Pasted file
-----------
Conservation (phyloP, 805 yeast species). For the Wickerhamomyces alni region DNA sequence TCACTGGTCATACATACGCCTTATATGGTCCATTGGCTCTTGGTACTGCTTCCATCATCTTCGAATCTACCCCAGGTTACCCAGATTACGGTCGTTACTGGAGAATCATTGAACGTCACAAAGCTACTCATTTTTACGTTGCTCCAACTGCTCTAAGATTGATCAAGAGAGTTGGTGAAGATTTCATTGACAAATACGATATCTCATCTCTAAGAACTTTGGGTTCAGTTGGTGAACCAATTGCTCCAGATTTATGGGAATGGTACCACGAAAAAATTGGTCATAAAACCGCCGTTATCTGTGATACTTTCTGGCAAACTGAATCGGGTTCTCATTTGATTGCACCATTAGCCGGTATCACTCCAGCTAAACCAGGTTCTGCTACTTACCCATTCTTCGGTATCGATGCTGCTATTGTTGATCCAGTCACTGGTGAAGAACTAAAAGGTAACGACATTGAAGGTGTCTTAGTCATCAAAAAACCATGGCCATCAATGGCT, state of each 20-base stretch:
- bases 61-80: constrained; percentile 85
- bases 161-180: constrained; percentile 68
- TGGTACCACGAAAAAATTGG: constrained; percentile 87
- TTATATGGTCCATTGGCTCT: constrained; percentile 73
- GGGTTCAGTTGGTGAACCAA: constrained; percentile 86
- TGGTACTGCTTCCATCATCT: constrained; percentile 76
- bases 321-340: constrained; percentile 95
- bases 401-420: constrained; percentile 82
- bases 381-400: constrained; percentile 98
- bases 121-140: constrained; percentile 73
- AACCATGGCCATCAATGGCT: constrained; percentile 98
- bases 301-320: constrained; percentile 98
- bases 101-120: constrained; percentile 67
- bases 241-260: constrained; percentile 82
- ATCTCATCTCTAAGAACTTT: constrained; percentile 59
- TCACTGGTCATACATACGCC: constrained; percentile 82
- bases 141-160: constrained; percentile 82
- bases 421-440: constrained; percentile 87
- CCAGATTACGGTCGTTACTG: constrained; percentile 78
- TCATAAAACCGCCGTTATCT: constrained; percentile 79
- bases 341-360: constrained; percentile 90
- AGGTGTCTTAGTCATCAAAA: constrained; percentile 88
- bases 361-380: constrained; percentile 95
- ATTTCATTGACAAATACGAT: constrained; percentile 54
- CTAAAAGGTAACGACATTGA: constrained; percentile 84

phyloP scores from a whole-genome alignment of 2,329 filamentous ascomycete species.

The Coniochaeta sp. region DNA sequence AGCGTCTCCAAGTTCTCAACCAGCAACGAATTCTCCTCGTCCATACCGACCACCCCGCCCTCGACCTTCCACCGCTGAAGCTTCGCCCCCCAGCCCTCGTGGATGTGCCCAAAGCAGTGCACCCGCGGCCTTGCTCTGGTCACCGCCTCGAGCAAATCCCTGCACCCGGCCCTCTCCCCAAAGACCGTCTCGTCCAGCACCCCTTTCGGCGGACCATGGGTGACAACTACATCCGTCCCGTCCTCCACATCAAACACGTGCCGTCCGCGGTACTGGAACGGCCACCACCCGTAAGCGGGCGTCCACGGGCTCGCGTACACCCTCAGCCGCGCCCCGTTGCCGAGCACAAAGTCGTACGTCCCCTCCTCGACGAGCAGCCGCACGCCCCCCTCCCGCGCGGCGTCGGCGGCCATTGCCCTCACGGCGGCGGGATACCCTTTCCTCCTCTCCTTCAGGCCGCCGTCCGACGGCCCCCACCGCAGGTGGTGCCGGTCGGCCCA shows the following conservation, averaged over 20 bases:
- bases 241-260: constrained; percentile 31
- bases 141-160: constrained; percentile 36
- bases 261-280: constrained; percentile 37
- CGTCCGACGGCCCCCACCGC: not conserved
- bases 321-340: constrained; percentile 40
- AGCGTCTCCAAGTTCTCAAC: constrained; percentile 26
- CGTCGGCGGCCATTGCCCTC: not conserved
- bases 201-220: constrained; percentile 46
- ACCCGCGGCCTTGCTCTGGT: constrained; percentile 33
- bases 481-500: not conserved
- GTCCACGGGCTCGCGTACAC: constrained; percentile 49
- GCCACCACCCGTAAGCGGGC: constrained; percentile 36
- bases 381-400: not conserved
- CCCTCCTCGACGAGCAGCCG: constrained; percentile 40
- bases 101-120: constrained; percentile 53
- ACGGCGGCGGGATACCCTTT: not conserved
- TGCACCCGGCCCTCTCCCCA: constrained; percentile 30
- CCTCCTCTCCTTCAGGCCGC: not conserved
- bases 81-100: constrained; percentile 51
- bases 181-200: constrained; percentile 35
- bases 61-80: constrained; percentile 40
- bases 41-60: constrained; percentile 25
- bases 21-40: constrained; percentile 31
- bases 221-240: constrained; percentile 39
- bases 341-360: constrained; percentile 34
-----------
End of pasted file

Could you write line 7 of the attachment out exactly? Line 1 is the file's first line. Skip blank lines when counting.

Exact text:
- TGGTACTGCTTCCATCATCT: constrained; percentile 76